How to be successful in writing peer-reviewed grant applications?

This important question was addressed in a recent detailed analysis of published manuscripts (Acad Med. 2015 Dec;90(12):1720-5 J.P.Wisdom, H. Riley and N. Myers). Based on their comprehensive analysis, these authors have formulated 10 specific recommendations for what individual applicants and their affiliated institutions need to do in order to enhance the probability of success in the relatively time-consuming activity of proposal preparation. Perhaps not surprisingly, each of these 10 relatively logical and straightforward recommendations are exactly those that are included in each of our versions of The Grant Application Writer’s Workbook (NIH version, NSF version, USDA version and Any Agency version). For example, in considering the content of the NSF workbook and its relationship to the recommendations spelled out in this publication, these include: 1) identify appropriate funding opportunities (Chapter 3 “How to Choose the Appropriate Funding Opportunity & NSF Granting Mechanism for Your Idea”); (2) use key proposal components to persuade reviewers of project significance and feasibility (Chapter 8: “How to Maximize Your Application’s Programmatic Relevance to NSF”); (3) describe proposed activities persuasively, clearly, and concisely (Chapter 7 “Overview and Ob-jectives Section; Template for Creating a Bullet Outline”); (4) seek critical review and feedback from knowledgeable colleagues”) (Chapter 19 “Pre-Submission Review of Intellectual Merit and Broader Impacts”); and (5) ensure that budgets are reasonable (Chapter 14 “Budget and Budget Justification”)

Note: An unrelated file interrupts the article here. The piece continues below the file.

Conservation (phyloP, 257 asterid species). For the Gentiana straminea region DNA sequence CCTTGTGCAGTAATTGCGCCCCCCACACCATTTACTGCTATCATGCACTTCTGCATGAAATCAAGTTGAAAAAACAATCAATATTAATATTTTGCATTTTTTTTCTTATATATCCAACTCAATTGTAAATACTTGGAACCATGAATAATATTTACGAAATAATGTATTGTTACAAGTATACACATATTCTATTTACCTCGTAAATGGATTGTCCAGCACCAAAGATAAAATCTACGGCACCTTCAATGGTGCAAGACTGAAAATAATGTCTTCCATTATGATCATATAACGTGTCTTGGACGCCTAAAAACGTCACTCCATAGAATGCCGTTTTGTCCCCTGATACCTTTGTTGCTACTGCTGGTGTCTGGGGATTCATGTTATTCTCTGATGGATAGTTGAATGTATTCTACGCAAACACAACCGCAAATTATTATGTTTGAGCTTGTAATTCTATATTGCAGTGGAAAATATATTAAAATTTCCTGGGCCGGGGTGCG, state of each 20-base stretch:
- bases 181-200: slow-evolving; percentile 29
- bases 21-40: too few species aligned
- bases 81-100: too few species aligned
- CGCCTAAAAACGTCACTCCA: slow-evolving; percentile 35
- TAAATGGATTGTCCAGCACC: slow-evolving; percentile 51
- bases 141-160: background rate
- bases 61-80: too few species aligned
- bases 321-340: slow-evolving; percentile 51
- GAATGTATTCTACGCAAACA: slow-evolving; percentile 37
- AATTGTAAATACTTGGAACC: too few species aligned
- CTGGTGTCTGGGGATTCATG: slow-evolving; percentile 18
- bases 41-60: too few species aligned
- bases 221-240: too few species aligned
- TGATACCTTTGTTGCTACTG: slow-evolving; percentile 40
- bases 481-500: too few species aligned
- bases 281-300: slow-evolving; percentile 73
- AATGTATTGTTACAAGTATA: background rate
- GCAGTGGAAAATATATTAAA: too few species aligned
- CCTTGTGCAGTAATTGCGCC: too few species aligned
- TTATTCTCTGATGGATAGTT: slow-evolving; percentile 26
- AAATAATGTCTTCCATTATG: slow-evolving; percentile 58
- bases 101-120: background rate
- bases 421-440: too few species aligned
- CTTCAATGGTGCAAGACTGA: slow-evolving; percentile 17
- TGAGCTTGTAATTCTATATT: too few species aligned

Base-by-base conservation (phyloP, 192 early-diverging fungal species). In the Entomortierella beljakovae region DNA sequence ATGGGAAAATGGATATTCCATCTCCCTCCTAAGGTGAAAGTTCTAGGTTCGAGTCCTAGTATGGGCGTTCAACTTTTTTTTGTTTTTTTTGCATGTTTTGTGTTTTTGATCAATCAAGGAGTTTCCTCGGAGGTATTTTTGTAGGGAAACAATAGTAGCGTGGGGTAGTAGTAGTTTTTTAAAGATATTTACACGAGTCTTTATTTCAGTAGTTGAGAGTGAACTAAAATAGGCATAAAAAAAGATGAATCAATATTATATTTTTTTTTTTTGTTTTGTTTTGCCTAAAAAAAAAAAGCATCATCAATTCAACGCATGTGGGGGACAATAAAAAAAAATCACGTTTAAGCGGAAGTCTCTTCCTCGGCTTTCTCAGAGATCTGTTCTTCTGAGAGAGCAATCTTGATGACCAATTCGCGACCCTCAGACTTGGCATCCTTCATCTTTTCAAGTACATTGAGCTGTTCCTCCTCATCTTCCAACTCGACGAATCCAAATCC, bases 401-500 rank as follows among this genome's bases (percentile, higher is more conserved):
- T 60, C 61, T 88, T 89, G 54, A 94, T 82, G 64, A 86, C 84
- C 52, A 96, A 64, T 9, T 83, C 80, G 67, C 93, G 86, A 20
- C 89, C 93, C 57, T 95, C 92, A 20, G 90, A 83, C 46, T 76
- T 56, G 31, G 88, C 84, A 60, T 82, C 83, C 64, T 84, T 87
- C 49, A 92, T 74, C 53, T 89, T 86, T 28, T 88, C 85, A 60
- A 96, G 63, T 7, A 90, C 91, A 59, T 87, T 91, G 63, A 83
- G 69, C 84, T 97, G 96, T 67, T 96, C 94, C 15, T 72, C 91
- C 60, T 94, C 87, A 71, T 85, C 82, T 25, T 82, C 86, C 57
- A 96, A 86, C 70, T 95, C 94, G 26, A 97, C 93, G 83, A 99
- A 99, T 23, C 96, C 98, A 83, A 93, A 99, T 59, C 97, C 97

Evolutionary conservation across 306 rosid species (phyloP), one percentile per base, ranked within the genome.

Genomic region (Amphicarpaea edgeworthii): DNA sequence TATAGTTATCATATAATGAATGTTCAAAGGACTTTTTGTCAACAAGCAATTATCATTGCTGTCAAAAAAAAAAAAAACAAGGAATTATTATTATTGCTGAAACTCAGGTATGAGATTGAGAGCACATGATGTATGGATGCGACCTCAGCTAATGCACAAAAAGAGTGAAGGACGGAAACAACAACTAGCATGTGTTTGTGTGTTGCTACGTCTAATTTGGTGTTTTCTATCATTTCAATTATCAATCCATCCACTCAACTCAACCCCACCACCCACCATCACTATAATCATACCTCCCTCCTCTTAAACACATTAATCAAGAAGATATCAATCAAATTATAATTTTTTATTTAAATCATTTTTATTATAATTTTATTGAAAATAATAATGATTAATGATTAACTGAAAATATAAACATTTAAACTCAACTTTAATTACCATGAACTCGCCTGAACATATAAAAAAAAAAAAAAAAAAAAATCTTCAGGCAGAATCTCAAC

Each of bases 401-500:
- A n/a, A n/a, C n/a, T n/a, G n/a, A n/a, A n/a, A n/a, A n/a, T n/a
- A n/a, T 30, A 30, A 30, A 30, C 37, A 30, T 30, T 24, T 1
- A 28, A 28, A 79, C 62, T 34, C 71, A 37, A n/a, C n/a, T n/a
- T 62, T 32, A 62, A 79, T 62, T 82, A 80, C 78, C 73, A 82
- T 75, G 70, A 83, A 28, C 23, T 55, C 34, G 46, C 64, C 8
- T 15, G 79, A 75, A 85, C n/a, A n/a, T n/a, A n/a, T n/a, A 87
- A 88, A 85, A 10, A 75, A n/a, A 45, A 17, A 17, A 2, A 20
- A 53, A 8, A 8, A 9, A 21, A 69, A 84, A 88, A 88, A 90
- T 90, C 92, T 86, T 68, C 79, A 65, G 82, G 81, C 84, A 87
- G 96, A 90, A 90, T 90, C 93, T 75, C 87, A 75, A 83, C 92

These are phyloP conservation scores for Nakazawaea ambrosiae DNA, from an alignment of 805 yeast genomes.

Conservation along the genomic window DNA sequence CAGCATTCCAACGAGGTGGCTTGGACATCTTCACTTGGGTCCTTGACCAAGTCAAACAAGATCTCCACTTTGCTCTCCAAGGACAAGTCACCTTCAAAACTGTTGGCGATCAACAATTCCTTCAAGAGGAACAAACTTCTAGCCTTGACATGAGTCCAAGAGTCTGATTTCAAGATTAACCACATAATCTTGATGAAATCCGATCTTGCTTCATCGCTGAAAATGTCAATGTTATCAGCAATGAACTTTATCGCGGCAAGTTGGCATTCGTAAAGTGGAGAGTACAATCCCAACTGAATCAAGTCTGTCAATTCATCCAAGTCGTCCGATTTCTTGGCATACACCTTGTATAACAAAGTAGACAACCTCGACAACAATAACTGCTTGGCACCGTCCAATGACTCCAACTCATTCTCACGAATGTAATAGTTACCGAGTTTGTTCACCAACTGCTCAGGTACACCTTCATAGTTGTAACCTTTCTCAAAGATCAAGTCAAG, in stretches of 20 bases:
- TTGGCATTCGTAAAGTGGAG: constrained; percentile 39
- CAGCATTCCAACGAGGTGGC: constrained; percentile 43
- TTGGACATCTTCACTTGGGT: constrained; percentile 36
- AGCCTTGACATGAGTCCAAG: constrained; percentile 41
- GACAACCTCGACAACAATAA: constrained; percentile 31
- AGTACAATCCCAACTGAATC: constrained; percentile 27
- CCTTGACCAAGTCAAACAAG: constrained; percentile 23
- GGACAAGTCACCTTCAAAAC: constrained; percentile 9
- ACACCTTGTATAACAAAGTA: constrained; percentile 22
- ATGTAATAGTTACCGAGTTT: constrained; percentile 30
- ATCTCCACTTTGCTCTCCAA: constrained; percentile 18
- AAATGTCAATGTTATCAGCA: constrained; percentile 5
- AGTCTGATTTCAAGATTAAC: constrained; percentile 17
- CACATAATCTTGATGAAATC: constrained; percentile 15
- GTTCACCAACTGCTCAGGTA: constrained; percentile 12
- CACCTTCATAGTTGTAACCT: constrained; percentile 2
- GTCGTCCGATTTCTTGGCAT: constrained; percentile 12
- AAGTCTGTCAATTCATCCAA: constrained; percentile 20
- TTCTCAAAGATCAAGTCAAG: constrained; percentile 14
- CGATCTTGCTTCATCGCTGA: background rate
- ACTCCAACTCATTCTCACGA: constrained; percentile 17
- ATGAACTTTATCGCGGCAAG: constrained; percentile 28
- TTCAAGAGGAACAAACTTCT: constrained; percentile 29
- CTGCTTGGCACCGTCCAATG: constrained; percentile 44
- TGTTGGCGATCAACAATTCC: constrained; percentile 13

Relevant chapters for the other 5 recommendations described in this publication include (6) develop a timeline for the proposal process (both the time required for preparation and an appropriate timeline for execution of the activities); (7) establish a study design that is simple, logical, feasible, and appropriate for the research questions; (8) select a novel, high-impact project; (9) conduct an exhaustive literature review; and (10) consider the inclusion of interdisciplinary collaborations. Each of these is also discussed in our series of The Grant Application Writers’ Workbook, as well as in our institutionally-sponsored “Write Winning Grant Proposals” one-day seminars. Importantly, each of these workbooks is updated periodically to incorporate key changes that have been instituted by funding agencies in terms of changes in instructions to applicants, policies for preparation of applications, etc. Information on each of these workbooks may be found by clicking on the tab above entitled “Workbooks”. Specifically, the Table of Contents, and copies of information presented in Sample Pages for several chapters of each Workbook are included.
Of equal interest and importance, the authors conclude that “further institution-level development and interventions to support faculty grant writing success are warranted”. Not surprisingly, this is the focus of our one- day “Write Winning Grant Proposals” seminar and our comprehensive workshops, the latter of which guide a group of faculty through the entire process of writing a competitive grant application, from idea development through critiquing of the entire written grant application. These programs have been offered to academic institutions and research institutions throughout the U.S. since 1994.